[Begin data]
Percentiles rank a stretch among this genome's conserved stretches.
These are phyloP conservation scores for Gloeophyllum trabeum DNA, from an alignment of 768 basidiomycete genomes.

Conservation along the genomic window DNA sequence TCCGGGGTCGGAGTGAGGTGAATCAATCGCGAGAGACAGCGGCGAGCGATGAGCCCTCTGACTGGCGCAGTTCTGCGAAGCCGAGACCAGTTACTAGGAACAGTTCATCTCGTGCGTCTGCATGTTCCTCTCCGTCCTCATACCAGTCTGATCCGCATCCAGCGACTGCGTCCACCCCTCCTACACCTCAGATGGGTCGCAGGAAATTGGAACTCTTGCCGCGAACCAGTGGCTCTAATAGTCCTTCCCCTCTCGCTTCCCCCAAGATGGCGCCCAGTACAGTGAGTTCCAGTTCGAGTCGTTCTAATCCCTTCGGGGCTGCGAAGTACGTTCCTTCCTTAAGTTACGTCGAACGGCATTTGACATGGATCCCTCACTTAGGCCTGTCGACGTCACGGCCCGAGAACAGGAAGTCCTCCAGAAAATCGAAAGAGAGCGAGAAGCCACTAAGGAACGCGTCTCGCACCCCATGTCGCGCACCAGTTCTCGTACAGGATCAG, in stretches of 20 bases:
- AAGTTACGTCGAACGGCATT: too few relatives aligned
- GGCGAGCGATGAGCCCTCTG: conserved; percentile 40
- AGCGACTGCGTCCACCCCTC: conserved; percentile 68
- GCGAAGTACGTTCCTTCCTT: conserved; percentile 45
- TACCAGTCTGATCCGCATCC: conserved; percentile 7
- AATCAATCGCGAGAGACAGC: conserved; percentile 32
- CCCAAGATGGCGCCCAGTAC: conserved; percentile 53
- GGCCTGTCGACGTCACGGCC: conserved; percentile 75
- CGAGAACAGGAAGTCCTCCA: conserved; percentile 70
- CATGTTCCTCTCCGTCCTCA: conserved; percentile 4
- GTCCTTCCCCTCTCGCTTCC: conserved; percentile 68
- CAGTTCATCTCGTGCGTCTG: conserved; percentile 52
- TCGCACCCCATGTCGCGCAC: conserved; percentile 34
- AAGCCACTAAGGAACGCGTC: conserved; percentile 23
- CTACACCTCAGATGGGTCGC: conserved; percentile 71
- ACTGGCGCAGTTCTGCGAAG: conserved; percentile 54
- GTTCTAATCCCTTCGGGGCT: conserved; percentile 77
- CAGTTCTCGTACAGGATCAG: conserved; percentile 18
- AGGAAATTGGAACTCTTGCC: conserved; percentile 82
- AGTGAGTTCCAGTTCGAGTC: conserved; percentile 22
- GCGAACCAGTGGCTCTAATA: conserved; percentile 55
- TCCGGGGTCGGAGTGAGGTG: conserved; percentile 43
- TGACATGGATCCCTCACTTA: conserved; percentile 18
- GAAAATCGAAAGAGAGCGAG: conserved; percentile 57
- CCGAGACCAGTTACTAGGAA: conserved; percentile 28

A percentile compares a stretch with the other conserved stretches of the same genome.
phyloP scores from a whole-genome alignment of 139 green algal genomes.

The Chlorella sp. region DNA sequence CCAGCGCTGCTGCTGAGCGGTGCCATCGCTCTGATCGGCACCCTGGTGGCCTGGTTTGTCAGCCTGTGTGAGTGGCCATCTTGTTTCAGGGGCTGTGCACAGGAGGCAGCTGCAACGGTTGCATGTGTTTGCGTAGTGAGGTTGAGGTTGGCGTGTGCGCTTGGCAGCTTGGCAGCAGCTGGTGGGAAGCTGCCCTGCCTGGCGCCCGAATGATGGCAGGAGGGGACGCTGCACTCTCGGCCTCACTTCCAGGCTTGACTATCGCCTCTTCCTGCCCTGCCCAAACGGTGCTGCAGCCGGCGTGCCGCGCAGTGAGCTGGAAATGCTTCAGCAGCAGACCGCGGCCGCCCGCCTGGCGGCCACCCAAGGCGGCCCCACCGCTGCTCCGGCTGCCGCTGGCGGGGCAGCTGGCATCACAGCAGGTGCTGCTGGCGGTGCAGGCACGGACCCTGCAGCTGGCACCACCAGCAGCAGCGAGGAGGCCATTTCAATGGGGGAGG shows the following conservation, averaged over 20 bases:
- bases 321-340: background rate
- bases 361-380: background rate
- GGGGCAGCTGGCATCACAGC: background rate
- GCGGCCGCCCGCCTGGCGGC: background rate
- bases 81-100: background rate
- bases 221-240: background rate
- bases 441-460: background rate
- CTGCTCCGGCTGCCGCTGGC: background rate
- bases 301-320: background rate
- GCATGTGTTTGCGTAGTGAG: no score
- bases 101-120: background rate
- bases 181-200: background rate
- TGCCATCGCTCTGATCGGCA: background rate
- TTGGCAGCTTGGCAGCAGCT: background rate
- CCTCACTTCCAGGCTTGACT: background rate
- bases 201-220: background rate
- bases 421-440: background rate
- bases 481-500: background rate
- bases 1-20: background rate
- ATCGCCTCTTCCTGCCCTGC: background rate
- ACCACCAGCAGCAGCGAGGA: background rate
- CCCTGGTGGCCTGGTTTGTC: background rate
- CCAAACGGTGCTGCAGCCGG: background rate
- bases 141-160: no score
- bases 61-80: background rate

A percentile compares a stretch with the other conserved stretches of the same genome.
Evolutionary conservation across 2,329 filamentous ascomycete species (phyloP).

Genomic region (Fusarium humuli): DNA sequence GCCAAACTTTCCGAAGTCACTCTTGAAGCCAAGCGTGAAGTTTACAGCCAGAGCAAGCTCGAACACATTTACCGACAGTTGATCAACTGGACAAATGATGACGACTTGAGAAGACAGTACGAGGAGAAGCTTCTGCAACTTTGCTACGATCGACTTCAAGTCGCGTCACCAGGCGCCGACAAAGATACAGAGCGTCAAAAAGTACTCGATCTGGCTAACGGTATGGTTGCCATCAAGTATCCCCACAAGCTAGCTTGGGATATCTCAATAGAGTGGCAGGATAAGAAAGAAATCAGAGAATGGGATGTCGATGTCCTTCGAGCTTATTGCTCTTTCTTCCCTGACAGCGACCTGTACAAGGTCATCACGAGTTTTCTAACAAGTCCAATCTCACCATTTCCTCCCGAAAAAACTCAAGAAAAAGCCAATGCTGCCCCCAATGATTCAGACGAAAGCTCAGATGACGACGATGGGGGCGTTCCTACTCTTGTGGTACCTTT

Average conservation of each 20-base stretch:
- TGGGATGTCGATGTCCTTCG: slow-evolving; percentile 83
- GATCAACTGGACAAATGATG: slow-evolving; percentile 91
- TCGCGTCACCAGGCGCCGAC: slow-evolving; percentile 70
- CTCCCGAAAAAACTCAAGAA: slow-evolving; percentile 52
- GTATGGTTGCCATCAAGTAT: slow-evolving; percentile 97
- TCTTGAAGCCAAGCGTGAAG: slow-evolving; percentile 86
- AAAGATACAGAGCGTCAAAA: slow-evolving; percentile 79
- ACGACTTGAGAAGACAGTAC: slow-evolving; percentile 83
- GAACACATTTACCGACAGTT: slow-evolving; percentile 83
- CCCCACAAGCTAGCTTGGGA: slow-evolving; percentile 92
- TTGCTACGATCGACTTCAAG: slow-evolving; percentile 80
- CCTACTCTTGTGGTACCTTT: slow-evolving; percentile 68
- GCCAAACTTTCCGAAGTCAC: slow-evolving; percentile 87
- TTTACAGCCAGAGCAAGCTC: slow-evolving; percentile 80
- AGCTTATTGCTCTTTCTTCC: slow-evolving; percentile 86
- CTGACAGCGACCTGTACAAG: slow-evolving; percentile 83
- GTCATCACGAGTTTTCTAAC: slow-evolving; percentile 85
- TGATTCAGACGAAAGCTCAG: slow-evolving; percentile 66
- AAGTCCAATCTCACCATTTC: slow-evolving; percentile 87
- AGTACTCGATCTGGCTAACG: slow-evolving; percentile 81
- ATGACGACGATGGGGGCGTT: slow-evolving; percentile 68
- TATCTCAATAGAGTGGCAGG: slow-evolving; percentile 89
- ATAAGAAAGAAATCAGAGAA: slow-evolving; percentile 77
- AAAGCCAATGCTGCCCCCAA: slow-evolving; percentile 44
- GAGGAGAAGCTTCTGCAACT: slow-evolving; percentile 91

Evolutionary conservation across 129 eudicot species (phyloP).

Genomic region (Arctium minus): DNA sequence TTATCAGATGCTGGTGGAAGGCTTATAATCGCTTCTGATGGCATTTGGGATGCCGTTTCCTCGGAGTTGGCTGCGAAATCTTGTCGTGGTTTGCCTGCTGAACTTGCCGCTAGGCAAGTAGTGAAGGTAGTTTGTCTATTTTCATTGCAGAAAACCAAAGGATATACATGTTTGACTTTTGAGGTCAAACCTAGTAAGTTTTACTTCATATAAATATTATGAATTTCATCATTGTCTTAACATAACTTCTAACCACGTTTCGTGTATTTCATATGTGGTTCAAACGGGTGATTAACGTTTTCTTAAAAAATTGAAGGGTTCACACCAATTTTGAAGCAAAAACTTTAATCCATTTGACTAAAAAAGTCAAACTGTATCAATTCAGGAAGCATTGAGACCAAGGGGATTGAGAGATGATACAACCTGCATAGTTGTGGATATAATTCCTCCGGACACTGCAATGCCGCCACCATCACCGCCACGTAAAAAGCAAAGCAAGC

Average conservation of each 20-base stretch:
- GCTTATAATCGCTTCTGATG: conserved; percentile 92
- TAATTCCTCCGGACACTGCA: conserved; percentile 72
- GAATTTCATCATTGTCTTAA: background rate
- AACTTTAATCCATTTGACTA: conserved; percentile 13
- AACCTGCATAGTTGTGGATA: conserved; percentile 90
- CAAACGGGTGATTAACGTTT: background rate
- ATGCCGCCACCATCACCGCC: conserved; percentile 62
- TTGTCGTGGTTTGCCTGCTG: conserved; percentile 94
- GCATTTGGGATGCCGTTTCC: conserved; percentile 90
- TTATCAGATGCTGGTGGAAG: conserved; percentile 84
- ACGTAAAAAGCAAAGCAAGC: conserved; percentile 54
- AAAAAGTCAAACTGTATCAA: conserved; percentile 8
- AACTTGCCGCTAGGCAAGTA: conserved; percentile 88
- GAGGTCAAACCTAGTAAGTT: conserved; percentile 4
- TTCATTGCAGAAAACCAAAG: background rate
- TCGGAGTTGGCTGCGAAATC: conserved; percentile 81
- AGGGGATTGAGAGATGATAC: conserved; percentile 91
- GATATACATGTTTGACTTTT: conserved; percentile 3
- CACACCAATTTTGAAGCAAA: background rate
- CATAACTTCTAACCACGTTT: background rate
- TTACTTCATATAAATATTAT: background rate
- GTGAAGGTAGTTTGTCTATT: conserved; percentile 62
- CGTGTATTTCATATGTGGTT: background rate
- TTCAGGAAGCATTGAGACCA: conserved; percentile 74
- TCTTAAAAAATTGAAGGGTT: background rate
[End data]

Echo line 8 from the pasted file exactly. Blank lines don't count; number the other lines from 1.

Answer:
- TACCAGTCTGATCCGCATCC: conserved; percentile 7